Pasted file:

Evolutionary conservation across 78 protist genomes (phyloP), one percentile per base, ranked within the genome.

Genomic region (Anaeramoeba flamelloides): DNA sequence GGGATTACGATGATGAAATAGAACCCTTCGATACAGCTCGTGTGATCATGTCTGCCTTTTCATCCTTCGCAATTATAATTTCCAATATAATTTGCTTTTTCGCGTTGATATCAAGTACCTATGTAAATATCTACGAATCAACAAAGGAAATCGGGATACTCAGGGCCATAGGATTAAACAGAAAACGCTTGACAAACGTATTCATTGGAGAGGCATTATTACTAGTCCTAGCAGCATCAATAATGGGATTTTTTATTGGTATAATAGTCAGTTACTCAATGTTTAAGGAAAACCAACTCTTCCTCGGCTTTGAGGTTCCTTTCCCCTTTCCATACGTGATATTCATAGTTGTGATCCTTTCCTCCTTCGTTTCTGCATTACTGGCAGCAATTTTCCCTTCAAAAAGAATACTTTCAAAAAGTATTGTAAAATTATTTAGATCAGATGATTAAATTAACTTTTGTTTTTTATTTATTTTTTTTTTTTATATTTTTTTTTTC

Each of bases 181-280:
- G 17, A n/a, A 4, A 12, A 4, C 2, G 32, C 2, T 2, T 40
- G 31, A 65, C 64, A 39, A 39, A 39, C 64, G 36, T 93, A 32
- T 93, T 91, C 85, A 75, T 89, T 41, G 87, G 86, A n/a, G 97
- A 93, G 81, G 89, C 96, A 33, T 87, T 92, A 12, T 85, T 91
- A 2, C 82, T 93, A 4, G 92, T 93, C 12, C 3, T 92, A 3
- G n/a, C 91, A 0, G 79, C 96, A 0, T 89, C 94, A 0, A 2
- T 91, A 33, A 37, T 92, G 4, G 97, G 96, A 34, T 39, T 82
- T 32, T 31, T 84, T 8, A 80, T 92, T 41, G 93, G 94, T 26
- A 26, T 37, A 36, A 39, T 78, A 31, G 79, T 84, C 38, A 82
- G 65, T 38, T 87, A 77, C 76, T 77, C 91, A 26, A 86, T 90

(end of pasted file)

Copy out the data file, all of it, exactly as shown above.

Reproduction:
Evolutionary conservation across 78 protist genomes (phyloP), one percentile per base, ranked within the genome.

Genomic region (Anaeramoeba flamelloides): DNA sequence GGGATTACGATGATGAAATAGAACCCTTCGATACAGCTCGTGTGATCATGTCTGCCTTTTCATCCTTCGCAATTATAATTTCCAATATAATTTGCTTTTTCGCGTTGATATCAAGTACCTATGTAAATATCTACGAATCAACAAAGGAAATCGGGATACTCAGGGCCATAGGATTAAACAGAAAACGCTTGACAAACGTATTCATTGGAGAGGCATTATTACTAGTCCTAGCAGCATCAATAATGGGATTTTTTATTGGTATAATAGTCAGTTACTCAATGTTTAAGGAAAACCAACTCTTCCTCGGCTTTGAGGTTCCTTTCCCCTTTCCATACGTGATATTCATAGTTGTGATCCTTTCCTCCTTCGTTTCTGCATTACTGGCAGCAATTTTCCCTTCAAAAAGAATACTTTCAAAAAGTATTGTAAAATTATTTAGATCAGATGATTAAATTAACTTTTGTTTTTTATTTATTTTTTTTTTTTATATTTTTTTTTTC

Each of bases 181-280:
- G 17, A n/a, A 4, A 12, A 4, C 2, G 32, C 2, T 2, T 40
- G 31, A 65, C 64, A 39, A 39, A 39, C 64, G 36, T 93, A 32
- T 93, T 91, C 85, A 75, T 89, T 41, G 87, G 86, A n/a, G 97
- A 93, G 81, G 89, C 96, A 33, T 87, T 92, A 12, T 85, T 91
- A 2, C 82, T 93, A 4, G 92, T 93, C 12, C 3, T 92, A 3
- G n/a, C 91, A 0, G 79, C 96, A 0, T 89, C 94, A 0, A 2
- T 91, A 33, A 37, T 92, G 4, G 97, G 96, A 34, T 39, T 82
- T 32, T 31, T 84, T 8, A 80, T 92, T 41, G 93, G 94, T 26
- A 26, T 37, A 36, A 39, T 78, A 31, G 79, T 84, C 38, A 82
- G 65, T 38, T 87, A 77, C 76, T 77, C 91, A 26, A 86, T 90